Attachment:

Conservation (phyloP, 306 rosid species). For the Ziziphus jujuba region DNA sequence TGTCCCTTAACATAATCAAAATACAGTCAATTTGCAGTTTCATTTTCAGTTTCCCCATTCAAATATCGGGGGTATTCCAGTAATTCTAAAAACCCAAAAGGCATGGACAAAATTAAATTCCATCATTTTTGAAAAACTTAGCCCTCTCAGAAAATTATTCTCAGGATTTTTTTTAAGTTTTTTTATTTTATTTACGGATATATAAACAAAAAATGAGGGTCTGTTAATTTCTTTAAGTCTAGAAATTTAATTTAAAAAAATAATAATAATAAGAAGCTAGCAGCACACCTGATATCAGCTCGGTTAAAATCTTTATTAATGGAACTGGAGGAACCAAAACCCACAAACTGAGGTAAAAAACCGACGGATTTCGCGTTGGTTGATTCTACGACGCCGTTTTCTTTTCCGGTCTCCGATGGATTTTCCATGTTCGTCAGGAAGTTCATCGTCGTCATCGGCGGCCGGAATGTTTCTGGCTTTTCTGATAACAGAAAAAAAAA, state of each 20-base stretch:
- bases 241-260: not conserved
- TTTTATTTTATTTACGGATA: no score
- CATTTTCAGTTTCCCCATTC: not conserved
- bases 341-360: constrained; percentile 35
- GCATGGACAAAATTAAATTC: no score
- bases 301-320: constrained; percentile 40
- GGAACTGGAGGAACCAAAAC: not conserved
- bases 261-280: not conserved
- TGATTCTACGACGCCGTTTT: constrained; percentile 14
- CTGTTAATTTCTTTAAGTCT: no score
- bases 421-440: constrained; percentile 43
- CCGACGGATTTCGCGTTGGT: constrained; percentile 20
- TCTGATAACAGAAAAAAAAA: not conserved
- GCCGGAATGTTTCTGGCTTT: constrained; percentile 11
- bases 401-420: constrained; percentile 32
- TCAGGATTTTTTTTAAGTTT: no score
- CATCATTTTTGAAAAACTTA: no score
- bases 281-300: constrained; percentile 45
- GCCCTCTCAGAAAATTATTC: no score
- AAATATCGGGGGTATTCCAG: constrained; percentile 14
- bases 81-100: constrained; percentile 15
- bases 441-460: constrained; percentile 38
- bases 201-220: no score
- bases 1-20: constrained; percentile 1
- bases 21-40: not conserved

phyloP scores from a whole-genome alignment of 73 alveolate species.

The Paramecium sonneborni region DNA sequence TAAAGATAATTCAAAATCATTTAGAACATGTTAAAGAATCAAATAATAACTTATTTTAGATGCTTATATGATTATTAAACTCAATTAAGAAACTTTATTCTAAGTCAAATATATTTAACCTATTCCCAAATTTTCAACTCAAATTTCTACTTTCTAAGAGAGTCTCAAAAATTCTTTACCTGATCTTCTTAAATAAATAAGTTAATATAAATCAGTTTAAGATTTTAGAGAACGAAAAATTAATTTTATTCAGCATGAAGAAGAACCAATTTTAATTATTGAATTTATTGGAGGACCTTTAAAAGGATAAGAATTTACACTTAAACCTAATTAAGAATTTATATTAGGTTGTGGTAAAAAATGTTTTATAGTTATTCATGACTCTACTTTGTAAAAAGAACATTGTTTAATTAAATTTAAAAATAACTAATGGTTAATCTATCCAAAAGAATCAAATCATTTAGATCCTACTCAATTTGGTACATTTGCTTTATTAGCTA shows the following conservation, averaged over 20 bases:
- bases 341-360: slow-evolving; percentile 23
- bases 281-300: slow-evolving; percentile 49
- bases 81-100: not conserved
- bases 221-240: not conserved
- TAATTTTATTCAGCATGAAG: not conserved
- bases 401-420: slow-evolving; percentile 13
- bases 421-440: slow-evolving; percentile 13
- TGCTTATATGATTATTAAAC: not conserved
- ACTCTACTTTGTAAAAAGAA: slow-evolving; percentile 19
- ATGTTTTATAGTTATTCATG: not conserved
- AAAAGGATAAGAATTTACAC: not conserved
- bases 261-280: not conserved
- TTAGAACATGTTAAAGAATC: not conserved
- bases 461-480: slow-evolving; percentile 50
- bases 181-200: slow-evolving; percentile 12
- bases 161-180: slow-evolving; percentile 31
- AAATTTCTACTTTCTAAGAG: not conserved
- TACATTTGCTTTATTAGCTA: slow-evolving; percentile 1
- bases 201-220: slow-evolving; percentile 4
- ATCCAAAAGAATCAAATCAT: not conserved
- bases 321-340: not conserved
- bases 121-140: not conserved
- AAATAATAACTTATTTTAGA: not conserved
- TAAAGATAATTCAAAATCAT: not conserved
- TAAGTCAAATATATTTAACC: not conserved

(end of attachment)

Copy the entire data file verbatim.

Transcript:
Conservation (phyloP, 306 rosid species). For the Ziziphus jujuba region DNA sequence TGTCCCTTAACATAATCAAAATACAGTCAATTTGCAGTTTCATTTTCAGTTTCCCCATTCAAATATCGGGGGTATTCCAGTAATTCTAAAAACCCAAAAGGCATGGACAAAATTAAATTCCATCATTTTTGAAAAACTTAGCCCTCTCAGAAAATTATTCTCAGGATTTTTTTTAAGTTTTTTTATTTTATTTACGGATATATAAACAAAAAATGAGGGTCTGTTAATTTCTTTAAGTCTAGAAATTTAATTTAAAAAAATAATAATAATAAGAAGCTAGCAGCACACCTGATATCAGCTCGGTTAAAATCTTTATTAATGGAACTGGAGGAACCAAAACCCACAAACTGAGGTAAAAAACCGACGGATTTCGCGTTGGTTGATTCTACGACGCCGTTTTCTTTTCCGGTCTCCGATGGATTTTCCATGTTCGTCAGGAAGTTCATCGTCGTCATCGGCGGCCGGAATGTTTCTGGCTTTTCTGATAACAGAAAAAAAAA, state of each 20-base stretch:
- bases 241-260: not conserved
- TTTTATTTTATTTACGGATA: no score
- CATTTTCAGTTTCCCCATTC: not conserved
- bases 341-360: constrained; percentile 35
- GCATGGACAAAATTAAATTC: no score
- bases 301-320: constrained; percentile 40
- GGAACTGGAGGAACCAAAAC: not conserved
- bases 261-280: not conserved
- TGATTCTACGACGCCGTTTT: constrained; percentile 14
- CTGTTAATTTCTTTAAGTCT: no score
- bases 421-440: constrained; percentile 43
- CCGACGGATTTCGCGTTGGT: constrained; percentile 20
- TCTGATAACAGAAAAAAAAA: not conserved
- GCCGGAATGTTTCTGGCTTT: constrained; percentile 11
- bases 401-420: constrained; percentile 32
- TCAGGATTTTTTTTAAGTTT: no score
- CATCATTTTTGAAAAACTTA: no score
- bases 281-300: constrained; percentile 45
- GCCCTCTCAGAAAATTATTC: no score
- AAATATCGGGGGTATTCCAG: constrained; percentile 14
- bases 81-100: constrained; percentile 15
- bases 441-460: constrained; percentile 38
- bases 201-220: no score
- bases 1-20: constrained; percentile 1
- bases 21-40: not conserved

phyloP scores from a whole-genome alignment of 73 alveolate species.

The Paramecium sonneborni region DNA sequence TAAAGATAATTCAAAATCATTTAGAACATGTTAAAGAATCAAATAATAACTTATTTTAGATGCTTATATGATTATTAAACTCAATTAAGAAACTTTATTCTAAGTCAAATATATTTAACCTATTCCCAAATTTTCAACTCAAATTTCTACTTTCTAAGAGAGTCTCAAAAATTCTTTACCTGATCTTCTTAAATAAATAAGTTAATATAAATCAGTTTAAGATTTTAGAGAACGAAAAATTAATTTTATTCAGCATGAAGAAGAACCAATTTTAATTATTGAATTTATTGGAGGACCTTTAAAAGGATAAGAATTTACACTTAAACCTAATTAAGAATTTATATTAGGTTGTGGTAAAAAATGTTTTATAGTTATTCATGACTCTACTTTGTAAAAAGAACATTGTTTAATTAAATTTAAAAATAACTAATGGTTAATCTATCCAAAAGAATCAAATCATTTAGATCCTACTCAATTTGGTACATTTGCTTTATTAGCTA shows the following conservation, averaged over 20 bases:
- bases 341-360: slow-evolving; percentile 23
- bases 281-300: slow-evolving; percentile 49
- bases 81-100: not conserved
- bases 221-240: not conserved
- TAATTTTATTCAGCATGAAG: not conserved
- bases 401-420: slow-evolving; percentile 13
- bases 421-440: slow-evolving; percentile 13
- TGCTTATATGATTATTAAAC: not conserved
- ACTCTACTTTGTAAAAAGAA: slow-evolving; percentile 19
- ATGTTTTATAGTTATTCATG: not conserved
- AAAAGGATAAGAATTTACAC: not conserved
- bases 261-280: not conserved
- TTAGAACATGTTAAAGAATC: not conserved
- bases 461-480: slow-evolving; percentile 50
- bases 181-200: slow-evolving; percentile 12
- bases 161-180: slow-evolving; percentile 31
- AAATTTCTACTTTCTAAGAG: not conserved
- TACATTTGCTTTATTAGCTA: slow-evolving; percentile 1
- bases 201-220: slow-evolving; percentile 4
- ATCCAAAAGAATCAAATCAT: not conserved
- bases 321-340: not conserved
- bases 121-140: not conserved
- AAATAATAACTTATTTTAGA: not conserved
- TAAAGATAATTCAAAATCAT: not conserved
- TAAGTCAAATATATTTAACC: not conserved